Canadian Riata Experience: Electrical Failures Eclipse Externalized Cables

January 24, 2013

WASHINGTON DC — A snapshot of Riata (St Jude Medical) implantable defibrillator lead performance in Canada as of March of last year finds a 4.6% overall rate of electrical failure over a median of five years [1]. Electrical failure, significantly more common with the Riata model than with Riata ST leads, was usually due to impedance changes, oversensing due to noise, and elevated pacing capture thresholds.

The findings come from a survey of 21 Riata sites across Canada performed by the Canadian Heart Rhythm Society (CHRS) and published online in Heart Rhythm on January 21, 2013. Riata leads, as heartwire has long covered, were "recalled" by the US FDA in December 2011 but under scrutiny for at least the previous year for a higher-than-expected failure rate.

Adding intrigue to the saga, the leads are prone to a unique form of structural failure in which the lead's internal cables work their way through the insulation to the outside. The externalized cables may or may not be associated with electrical abnormalities, and the latter can occur without insulation failure.

In the current series of 4358 leads, reported by Dr Ratika Parkash (Queen Elizabeth II Health Sciences Centre, Halifax, NS) and associates, about two-thirds were the 8 F Riata and one-third the 7 F Riata ST.

The overall rate of electrical failure was 4.6%, but it was significantly higher in Riata (5.2%) than in Riata ST leads (3.3%) (p=0.007). However, Riata leads have, on average, been in patients longer as the model was introduced before the Riata ST.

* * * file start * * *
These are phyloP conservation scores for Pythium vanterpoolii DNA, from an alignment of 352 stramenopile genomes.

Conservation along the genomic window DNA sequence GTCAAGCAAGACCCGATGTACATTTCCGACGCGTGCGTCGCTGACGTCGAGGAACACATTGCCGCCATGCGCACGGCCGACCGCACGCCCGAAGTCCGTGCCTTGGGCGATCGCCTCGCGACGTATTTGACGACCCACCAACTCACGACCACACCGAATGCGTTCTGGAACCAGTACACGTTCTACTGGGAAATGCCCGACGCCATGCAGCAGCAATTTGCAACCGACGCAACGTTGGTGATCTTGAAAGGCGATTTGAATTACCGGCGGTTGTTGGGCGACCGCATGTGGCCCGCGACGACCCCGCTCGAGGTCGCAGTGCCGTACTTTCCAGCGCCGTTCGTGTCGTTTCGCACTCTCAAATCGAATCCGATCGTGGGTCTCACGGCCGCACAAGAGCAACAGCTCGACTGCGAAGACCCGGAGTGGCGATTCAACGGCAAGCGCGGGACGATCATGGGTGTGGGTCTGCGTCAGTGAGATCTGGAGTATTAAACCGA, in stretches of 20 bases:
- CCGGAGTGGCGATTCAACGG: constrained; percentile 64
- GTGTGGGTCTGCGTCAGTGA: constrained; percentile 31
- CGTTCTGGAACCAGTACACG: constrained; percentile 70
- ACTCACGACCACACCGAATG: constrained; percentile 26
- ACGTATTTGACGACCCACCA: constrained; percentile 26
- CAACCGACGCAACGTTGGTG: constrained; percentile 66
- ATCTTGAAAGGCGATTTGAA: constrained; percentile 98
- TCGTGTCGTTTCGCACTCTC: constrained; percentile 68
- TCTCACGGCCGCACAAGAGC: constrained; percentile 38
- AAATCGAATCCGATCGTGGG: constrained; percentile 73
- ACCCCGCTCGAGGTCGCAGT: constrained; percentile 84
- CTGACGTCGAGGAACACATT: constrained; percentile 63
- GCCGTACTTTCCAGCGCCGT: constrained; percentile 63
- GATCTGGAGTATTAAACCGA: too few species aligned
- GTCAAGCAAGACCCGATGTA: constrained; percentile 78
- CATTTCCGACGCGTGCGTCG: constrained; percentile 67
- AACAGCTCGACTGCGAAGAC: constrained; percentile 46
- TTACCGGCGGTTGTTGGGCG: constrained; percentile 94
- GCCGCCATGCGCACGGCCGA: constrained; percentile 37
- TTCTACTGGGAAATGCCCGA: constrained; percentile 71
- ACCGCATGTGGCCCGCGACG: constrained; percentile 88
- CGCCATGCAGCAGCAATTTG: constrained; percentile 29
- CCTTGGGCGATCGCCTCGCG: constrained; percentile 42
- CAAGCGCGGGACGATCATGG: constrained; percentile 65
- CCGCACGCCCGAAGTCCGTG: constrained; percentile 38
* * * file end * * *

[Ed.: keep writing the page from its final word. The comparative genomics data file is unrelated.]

"The most common electrical abnormalities observed were a sudden rise in pacing capture threshold (43.8%), a change in impedance (29.9%), or oversensing of noise (23.9%)," according to the report.

Externalized cables were observed in only 8% of all leads with electrical failure. The authors note, however, that data on externalizations were not routinely available from the centers.

"One of the most significant unanswered questions is the mode of failure of the Riata lead and how the structural abnormality of cable externalization relates to this. From our study and others, it is clear that there is a rate of electrical failure that is distinct from structural failure," the group writes.

On the other hand, that so few of the electrically failed leads also showed externalization by radiography may be an underestimation "due to a lack of systematic radiographic screening at the time of this study in Canada."

The analysis was supported by a research grant from St Jude Medical. Parkash reports receiving research grants from St Jude, Medtronic Canada, and Bayer Pharma. Disclosures for the coauthors are listed in the paper.

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